In the Logistics business, the Nichirei Group owns many refrigerated warehouses, which are different from ordinary warehouses and require substantial capital investment. The recent expansion of highway networks and increased pace of consolidation in the food-delivery business have made such facilities in certain areas less important to shippers and thereby made it more difficult to secure cargo. In addition, a slump in warehousing demand as shippers reduce inventory levels could lead to increased price competition and a consequent deterioration in our earnings. In the Processed Foods business, Nichirei owns production facilities in a number of areas and has been improving productivity and product quality in response to a challenging operating environment stemming from a slump in sales, the obsolescence of plant and equipment, and demand for higher product quality. The consolidation of unprofitable facilities and the disposal of fixed assets, as part of our efforts to use capital more efficiently in all our businesses, could have a significant impact on the Group's results.

(e) Securities price risk

We own securities issued by companies we do business with for strategic business purposes. We make changes to our securities holdings as needed, based on our business strategies, efforts to improve the quality of our assets, and other factors.

All of the investment securities as of the end of this fiscal year are classified as available-for-sale securities. Losses associated with write-downs for impairments in their value could be incurred and affect the Group's results as a result of fluctuations in the values of those securities with market prices because of trends in the economic environment and corporate earnings, and in the values of those securities without market prices because of changes in the financial condition of the issuer.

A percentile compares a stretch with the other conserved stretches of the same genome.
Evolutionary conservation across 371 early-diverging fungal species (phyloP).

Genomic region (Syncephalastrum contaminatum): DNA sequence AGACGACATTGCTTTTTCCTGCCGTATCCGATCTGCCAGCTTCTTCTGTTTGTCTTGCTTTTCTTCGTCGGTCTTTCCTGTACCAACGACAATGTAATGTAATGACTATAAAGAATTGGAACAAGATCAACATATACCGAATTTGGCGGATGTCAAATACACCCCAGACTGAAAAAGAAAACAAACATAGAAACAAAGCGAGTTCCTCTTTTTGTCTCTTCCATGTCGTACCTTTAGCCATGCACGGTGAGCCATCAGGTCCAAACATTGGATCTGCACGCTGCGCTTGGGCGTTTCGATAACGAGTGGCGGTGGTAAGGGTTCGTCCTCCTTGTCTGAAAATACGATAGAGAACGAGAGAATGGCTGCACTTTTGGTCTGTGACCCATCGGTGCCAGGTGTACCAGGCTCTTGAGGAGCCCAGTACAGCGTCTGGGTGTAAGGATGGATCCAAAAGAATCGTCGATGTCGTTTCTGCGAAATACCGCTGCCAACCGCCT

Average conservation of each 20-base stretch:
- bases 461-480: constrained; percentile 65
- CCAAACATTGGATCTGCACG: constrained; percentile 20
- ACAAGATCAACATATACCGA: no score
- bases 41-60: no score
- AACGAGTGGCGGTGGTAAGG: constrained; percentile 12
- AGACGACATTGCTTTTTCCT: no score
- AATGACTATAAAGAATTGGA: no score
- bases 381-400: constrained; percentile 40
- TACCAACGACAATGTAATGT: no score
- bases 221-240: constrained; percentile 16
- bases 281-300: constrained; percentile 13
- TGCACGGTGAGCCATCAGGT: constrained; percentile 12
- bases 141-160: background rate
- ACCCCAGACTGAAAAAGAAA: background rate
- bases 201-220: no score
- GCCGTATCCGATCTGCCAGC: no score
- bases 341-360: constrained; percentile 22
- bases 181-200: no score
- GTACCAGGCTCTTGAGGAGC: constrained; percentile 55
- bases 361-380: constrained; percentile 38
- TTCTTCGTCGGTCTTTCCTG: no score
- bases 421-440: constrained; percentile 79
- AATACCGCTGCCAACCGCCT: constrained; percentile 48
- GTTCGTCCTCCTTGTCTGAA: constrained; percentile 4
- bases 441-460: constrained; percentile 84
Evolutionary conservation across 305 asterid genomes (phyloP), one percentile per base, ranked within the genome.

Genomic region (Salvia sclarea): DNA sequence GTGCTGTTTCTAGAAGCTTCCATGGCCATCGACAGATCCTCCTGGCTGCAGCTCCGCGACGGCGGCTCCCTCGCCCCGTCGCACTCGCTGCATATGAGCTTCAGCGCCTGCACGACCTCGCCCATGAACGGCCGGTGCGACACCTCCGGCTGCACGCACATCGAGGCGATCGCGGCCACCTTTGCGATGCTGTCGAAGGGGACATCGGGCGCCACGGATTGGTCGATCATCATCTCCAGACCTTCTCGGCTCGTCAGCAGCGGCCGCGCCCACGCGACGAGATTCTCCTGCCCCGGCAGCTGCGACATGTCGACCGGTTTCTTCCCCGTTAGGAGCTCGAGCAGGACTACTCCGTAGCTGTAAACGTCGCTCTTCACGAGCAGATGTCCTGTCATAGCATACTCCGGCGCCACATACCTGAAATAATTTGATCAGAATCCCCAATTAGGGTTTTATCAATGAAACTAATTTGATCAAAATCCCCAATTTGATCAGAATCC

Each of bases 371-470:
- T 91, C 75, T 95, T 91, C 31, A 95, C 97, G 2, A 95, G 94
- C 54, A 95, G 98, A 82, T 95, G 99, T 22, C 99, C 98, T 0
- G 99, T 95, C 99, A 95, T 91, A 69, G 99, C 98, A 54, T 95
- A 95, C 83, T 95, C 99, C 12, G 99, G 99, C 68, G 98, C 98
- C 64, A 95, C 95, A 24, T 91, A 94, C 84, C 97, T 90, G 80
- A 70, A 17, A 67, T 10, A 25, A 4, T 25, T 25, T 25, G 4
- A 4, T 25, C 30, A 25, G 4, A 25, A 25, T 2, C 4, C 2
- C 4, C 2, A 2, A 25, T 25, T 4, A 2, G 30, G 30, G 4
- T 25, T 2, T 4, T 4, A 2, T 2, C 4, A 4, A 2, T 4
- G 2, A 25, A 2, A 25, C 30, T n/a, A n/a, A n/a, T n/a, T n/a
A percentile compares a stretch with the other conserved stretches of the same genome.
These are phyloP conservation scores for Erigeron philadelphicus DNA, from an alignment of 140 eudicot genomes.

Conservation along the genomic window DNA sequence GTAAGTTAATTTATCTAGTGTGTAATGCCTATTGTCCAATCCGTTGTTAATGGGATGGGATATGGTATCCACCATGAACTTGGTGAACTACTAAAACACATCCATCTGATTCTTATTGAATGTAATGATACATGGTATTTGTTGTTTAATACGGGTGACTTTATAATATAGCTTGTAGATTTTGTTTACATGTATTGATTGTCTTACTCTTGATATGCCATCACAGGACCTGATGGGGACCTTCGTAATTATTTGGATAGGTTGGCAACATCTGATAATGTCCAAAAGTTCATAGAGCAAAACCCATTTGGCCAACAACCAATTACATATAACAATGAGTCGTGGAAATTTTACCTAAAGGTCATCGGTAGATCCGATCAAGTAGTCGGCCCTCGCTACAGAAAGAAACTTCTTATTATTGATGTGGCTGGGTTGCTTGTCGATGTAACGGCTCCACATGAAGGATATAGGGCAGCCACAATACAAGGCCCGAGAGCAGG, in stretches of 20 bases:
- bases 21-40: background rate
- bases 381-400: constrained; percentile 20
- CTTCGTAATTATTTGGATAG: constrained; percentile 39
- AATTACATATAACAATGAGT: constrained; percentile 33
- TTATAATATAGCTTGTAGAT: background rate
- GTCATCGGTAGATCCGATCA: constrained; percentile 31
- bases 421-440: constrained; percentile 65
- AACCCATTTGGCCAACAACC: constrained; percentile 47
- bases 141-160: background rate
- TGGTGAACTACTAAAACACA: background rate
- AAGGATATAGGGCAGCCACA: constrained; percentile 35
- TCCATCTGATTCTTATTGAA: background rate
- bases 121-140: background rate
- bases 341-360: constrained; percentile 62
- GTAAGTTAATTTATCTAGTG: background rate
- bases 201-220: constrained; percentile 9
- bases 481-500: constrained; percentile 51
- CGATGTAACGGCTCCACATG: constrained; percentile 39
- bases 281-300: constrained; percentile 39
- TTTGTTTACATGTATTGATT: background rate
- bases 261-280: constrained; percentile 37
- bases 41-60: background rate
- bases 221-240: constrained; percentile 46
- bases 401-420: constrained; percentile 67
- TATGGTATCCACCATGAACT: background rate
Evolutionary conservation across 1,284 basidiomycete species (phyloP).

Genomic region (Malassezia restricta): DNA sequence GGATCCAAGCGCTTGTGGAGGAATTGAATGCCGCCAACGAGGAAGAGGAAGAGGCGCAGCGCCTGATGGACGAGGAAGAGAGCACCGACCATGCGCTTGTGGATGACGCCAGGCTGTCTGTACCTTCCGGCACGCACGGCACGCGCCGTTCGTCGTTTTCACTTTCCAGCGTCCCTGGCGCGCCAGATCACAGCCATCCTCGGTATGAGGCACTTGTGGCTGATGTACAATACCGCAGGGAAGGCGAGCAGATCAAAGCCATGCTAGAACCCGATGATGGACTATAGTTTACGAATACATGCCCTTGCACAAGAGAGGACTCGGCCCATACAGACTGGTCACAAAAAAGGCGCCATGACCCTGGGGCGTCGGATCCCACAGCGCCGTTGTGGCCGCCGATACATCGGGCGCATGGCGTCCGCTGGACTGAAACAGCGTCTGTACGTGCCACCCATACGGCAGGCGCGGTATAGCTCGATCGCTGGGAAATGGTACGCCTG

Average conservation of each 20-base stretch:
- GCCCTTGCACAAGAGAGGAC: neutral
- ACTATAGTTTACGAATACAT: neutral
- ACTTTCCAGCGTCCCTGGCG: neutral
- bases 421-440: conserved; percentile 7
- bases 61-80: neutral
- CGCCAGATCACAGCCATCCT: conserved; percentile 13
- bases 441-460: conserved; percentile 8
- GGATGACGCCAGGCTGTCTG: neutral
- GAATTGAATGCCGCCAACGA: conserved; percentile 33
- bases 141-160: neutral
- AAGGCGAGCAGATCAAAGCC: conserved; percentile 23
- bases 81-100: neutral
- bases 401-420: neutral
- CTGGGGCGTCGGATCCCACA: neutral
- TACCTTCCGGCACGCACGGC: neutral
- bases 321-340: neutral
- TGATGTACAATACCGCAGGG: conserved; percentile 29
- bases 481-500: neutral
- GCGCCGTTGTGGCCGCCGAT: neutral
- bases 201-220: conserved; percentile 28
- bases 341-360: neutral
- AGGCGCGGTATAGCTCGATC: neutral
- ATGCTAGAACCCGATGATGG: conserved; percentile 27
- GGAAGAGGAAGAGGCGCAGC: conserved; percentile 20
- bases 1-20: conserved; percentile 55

(f) Exchange-rate risks

Insofar as one of our primary businesses is the importation of food products and materials from outside Japan, we face exchange-rate risks in our business transactions denominated in foreign currencies. To minimize these risks, we hedge by using currency exchange forward contracts, coupon swaps, and other types of derivatives. Nevertheless, exchange-rate fluctuations could have a significant impact on the Group's results.

(g) Changes in laws and regulations

In carrying out its domestic operations, the Group is subject to the Food Sanitation Law, the Warehouse Business Law, and other laws and regulations. In addition, in carrying out its overseas operations, the Group is subject to the laws and regulations of those countries. If unexpected laws and regulations are newly enacted, the Group's financial results could be materially affected.

(h) Information system security

The Group has developed appropriate system management procedures, but the management of operations could be adversely affected if system problems arise. The Group takes comprehensive actions to defend against computer viruses and manage information, but if unforeseen virus attacks hinder the management of operations or unauthorized access by outsiders to confidential company data and personal information results in costs and/or a loss of public credibility, then the Group's financial results could be materially affected.